Wednesday, March 16, 2011

Not exactly the same -- not even close!

I was editing a book proposal the other day and came upon this quote, attributed to Scott Fitzgerald:

"The true test of a first-rate mind is the ability to hold two contradictory ideas at the same time in the mind and still retain the capacity to act."

Fitzgerald was one of my favorite writers when I was a teenager and that did NOT sound like him --he wouldn't phrase anything so flabbily and clunkily. Besides, I was pretty sure I remembered that sentence (this is the kind of thing that sticks in my mind) and that what he actually wrote was:

"The test of a first-rate intelligence is the ability to hold two opposed ideas in the mind at the same time, and still retain the ability to function."

I checked online -- they had it various ways (most correct, I should add). Then I checked my copy of THE CRACK UP AND OTHER ESSAYS and sure enough, there it was (my way). He went on to say:

"One should, for example, be able to see that things are hopeless and yet be determined to make them otherwise."

I could blab on and on about this essay (one of the most brilliant, and emotionally honest, descriptions of being at the end emotionally I've ever read), but the point is: those two sentences are NOT exactly the same. They mean different things.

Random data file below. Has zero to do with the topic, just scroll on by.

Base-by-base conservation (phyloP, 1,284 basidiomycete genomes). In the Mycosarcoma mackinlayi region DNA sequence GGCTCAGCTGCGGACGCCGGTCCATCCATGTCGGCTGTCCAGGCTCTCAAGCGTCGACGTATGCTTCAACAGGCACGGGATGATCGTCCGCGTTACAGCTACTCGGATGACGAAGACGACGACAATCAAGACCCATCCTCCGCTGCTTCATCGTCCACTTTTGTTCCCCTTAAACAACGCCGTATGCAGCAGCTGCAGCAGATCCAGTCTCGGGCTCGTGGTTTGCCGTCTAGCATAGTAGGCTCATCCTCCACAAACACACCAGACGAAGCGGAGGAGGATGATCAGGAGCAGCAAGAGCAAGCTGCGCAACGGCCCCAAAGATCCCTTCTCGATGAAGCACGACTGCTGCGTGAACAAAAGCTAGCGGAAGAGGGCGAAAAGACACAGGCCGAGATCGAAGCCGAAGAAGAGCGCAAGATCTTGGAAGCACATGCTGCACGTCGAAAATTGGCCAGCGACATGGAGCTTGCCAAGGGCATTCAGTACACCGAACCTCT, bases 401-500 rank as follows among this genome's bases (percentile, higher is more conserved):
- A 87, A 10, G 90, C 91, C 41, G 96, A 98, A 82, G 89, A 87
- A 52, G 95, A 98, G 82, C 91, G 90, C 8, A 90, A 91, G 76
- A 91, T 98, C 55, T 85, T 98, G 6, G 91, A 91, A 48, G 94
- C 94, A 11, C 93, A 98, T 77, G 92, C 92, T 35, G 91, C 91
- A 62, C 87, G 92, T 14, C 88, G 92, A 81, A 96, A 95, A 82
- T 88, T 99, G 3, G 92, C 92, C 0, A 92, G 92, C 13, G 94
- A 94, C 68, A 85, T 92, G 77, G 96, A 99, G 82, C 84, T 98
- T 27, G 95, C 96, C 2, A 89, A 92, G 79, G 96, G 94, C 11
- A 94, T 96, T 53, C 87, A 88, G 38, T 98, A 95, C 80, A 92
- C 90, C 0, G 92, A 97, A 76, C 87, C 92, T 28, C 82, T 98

I wrote to the Web sites that had misquoted him and told them so, and am going to start doing this whenever I see favorite authors misquoted. It's a little thing, I know, it's one way to repay my favorite authors for the pleasure they've given me over the years. And (I hope this isn't pompous or grandiose) it's a way -- also very small -- to fight what's happening to the English language. Watching television with the kids I babysit shows me maybe the worst of that, but even on NPR, people use words carelessly sometimes.

If nothing else, writing these emails will make ME feel that I'm doing something about it, other than trying to write as well as I can myself. Every little bit helps!


Julie Hedlund said...

Good for you! Great words need defense against the mass destruction of language.

Anonymous said...

"Words strain, Crack and sometimes break, under the burden, Under the tension, slip, slide, perish, Decay with imprecision, will not stay in place, Will not stay still." T.S. Eliot

(Did I get it right?)

Libby Koponen said...

I don't know TS Elliot's work NEARLY well enough to know!

And by the way, I'm not saying that the language shouldn't live and grow, just that it deserves respect. Writers, especially, should "use the right word -- not its second cousin."

As I think Mark Twain said.

Paul Sand said...

The problem with Internet
quotations is that many are
not genuine.
(Abraham Lincoln)